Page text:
Housing societies facing endless harassment from the administrators appointed by the government for the functioning of housing societies claim that powers vested to the department are being misused.
Activists claim that the recent few incidents involving staff of the Department of Cooperative Societies involved in the graft cases are an indicator of the same. These cases are just a tip of an iceberg and enough reason to call for a course correction in the form of improved policy required to root out corruption and curb malpractices done by the Registrars and their teams on the housing societies.
On February 11, 2021, Anti-Corruption Bureau (ACB) arrested H West (Bandra West) ward’s deputy registrar of co-operative societies Ganesh Rathod and his assistant Gautam Vardhan for accepting a bribe of Rs 1 lakh.
Another instance was in December 2020, when the ACB arrested an official from P-ward (Kandivali East) of Deputy Registrar, Bharat Kakade and his son on graft charges. In this case, the official allegedly sought a bribe to permit the society to utilise its sinking fund.
In the Mumbai Metropolitan Region, there are over 50,000 co-operative housing societies and growing each year as the population and migration to the city is on a rise. With a conservative estimate of 40 families in society and five members per family, the number sums up to a crore, only in the state’s capital, keeping aside other cities.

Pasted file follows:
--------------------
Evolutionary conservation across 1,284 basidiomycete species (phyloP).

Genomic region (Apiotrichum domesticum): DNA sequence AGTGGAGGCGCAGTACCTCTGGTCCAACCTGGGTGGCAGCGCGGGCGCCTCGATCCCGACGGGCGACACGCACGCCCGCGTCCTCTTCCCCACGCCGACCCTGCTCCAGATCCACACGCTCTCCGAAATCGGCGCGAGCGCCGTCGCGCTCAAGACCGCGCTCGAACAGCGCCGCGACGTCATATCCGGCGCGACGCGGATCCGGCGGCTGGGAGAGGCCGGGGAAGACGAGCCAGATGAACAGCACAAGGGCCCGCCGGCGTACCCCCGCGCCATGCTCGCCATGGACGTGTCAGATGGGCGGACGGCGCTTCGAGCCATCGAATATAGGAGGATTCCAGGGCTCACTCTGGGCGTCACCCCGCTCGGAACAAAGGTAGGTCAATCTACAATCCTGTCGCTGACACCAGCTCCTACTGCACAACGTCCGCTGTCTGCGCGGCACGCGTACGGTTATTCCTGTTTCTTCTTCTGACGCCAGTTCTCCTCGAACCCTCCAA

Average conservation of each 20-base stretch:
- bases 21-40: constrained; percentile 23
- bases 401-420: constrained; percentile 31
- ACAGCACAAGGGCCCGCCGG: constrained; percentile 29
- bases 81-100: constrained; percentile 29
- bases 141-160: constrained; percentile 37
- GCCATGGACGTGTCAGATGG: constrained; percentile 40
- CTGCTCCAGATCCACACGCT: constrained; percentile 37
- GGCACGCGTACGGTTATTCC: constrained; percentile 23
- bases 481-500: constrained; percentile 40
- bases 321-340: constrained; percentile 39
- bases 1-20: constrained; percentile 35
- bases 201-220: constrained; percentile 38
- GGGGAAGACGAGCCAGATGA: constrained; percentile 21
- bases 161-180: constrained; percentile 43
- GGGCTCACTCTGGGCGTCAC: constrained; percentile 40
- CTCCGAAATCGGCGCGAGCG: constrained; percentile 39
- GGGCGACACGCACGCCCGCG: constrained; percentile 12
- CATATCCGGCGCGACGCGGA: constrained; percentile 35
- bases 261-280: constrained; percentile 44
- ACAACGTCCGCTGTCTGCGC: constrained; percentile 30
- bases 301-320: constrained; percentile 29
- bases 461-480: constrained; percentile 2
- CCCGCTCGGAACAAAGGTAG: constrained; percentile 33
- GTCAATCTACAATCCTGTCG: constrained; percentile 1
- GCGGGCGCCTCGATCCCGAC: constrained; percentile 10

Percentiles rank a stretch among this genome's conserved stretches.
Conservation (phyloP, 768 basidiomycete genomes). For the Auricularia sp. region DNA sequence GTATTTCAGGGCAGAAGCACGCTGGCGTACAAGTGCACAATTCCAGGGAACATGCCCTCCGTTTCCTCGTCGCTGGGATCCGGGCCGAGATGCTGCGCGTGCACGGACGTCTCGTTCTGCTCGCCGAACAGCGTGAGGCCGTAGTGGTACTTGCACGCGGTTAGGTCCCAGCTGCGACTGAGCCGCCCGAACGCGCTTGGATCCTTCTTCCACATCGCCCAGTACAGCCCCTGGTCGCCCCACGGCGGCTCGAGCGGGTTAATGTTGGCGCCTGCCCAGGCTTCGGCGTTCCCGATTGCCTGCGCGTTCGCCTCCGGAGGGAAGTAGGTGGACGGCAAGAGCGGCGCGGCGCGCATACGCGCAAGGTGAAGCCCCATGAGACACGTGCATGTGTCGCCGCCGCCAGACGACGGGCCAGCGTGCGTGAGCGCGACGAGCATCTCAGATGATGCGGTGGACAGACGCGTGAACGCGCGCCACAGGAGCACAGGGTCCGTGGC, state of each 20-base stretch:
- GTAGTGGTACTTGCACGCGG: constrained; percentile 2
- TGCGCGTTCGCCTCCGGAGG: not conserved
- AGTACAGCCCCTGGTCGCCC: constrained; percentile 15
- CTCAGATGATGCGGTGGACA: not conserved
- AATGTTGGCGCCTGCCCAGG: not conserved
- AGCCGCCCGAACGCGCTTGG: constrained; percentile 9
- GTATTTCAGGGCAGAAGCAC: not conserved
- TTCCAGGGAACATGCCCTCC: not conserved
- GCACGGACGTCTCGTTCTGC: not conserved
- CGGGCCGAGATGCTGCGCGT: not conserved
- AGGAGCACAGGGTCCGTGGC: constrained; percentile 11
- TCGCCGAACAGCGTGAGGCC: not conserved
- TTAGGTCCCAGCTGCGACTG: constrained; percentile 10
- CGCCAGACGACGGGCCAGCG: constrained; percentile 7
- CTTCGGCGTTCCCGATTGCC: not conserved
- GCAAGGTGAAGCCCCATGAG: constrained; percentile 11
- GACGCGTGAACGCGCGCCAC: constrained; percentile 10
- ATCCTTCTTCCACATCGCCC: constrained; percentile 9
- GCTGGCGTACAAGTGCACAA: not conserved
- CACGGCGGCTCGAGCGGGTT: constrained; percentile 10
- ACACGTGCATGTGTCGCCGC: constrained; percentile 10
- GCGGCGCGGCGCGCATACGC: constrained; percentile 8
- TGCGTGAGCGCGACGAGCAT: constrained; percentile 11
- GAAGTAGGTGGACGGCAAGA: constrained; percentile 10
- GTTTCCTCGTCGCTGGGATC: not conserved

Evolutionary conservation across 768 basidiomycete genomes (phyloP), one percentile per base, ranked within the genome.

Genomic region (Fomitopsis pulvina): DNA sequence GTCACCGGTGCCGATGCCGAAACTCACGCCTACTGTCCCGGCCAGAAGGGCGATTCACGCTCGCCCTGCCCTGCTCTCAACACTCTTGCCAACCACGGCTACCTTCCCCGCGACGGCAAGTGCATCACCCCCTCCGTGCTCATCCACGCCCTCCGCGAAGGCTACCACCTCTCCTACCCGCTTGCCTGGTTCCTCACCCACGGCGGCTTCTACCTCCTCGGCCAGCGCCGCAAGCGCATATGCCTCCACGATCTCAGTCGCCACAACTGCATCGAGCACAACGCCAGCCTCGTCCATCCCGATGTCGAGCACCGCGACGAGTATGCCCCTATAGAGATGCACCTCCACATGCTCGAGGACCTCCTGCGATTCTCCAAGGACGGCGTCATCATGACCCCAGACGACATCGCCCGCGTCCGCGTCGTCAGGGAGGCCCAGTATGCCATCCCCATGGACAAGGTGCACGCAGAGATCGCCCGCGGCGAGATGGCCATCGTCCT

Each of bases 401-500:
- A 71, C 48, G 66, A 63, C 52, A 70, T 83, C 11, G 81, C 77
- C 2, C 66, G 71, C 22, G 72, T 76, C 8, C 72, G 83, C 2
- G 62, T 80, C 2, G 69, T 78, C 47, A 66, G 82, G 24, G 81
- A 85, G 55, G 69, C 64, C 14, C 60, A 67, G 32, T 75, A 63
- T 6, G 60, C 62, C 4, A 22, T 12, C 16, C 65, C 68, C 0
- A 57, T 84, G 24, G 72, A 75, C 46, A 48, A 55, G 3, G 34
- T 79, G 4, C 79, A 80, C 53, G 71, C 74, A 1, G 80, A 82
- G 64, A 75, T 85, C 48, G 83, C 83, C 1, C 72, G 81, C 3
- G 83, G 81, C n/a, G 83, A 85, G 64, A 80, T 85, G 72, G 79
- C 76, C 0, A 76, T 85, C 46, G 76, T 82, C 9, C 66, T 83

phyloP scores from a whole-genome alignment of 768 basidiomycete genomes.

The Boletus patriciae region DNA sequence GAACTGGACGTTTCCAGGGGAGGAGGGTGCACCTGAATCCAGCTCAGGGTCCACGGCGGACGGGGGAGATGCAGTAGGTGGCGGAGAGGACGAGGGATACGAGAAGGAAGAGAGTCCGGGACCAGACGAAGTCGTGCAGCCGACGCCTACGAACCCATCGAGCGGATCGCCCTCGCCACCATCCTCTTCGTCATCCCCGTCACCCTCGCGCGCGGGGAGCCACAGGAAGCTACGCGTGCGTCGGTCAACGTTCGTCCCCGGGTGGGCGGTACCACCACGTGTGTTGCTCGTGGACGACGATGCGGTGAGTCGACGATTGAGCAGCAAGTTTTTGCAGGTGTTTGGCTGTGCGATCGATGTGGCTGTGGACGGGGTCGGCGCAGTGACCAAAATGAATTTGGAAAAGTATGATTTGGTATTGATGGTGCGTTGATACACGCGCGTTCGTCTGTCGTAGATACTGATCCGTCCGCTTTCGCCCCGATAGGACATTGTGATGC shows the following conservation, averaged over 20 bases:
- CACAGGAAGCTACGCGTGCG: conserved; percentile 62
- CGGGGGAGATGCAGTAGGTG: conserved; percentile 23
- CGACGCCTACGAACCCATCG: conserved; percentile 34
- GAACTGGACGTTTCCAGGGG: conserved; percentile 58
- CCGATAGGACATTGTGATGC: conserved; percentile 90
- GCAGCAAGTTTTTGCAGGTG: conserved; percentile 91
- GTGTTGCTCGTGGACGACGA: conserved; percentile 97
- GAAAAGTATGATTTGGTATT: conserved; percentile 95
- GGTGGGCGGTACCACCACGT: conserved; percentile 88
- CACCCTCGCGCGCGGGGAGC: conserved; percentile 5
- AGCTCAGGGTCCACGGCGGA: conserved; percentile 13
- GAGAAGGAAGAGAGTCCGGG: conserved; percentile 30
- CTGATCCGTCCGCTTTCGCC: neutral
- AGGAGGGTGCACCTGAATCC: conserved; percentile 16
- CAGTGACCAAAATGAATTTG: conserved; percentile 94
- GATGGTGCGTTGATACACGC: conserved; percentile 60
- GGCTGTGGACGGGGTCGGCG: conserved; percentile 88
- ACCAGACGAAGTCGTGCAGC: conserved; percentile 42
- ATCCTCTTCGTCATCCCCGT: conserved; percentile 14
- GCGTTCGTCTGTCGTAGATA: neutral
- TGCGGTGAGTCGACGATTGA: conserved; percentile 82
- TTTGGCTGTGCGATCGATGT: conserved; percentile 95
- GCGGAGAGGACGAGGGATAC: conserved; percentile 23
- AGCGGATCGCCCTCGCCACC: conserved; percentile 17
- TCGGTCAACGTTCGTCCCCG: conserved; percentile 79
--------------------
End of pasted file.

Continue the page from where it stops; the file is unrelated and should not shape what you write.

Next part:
The measures in place to ensure fair, transparent and judicious functioning of housing societies by appointing administrators by the Registrar has become more of a harassment than a mechanism to put the record straight.
As a result, it is the societies and the residents who are at the receiving end either through the appointed administrators who end up overstaying or through the officials at the registrar’s office.
“Housing society administrators work in total defiance of the law. In the case of society in Bandra, since 2016, that is for five years, the housing society administrators have failed and neglected to call an AGM. An administrator’s tenure is not more than six months. This in itself is good enough ground to prosecute them,” said Vijay Kalantri, an industrialist and former politician.
According to experts, some of the most commonly used ways to pressurise the societies and its managing committees includes banning the office bearers for 3-5 years from contesting elections, sacking the managing committee, demolition at housing societies and at people’s flats, initiating building’s redevelopment process, carrying out major repairs without the approval of members, etc.
“It is high time that the Maharashtra government appoints a person with strong legal credentials to look into the issues and overhaul the system only to come to the rescue of the harassed residents, as societies have become a cash cow for such unscrupulous individuals,” said Lillian Pais, AGNI Coordinator, H-West Ward.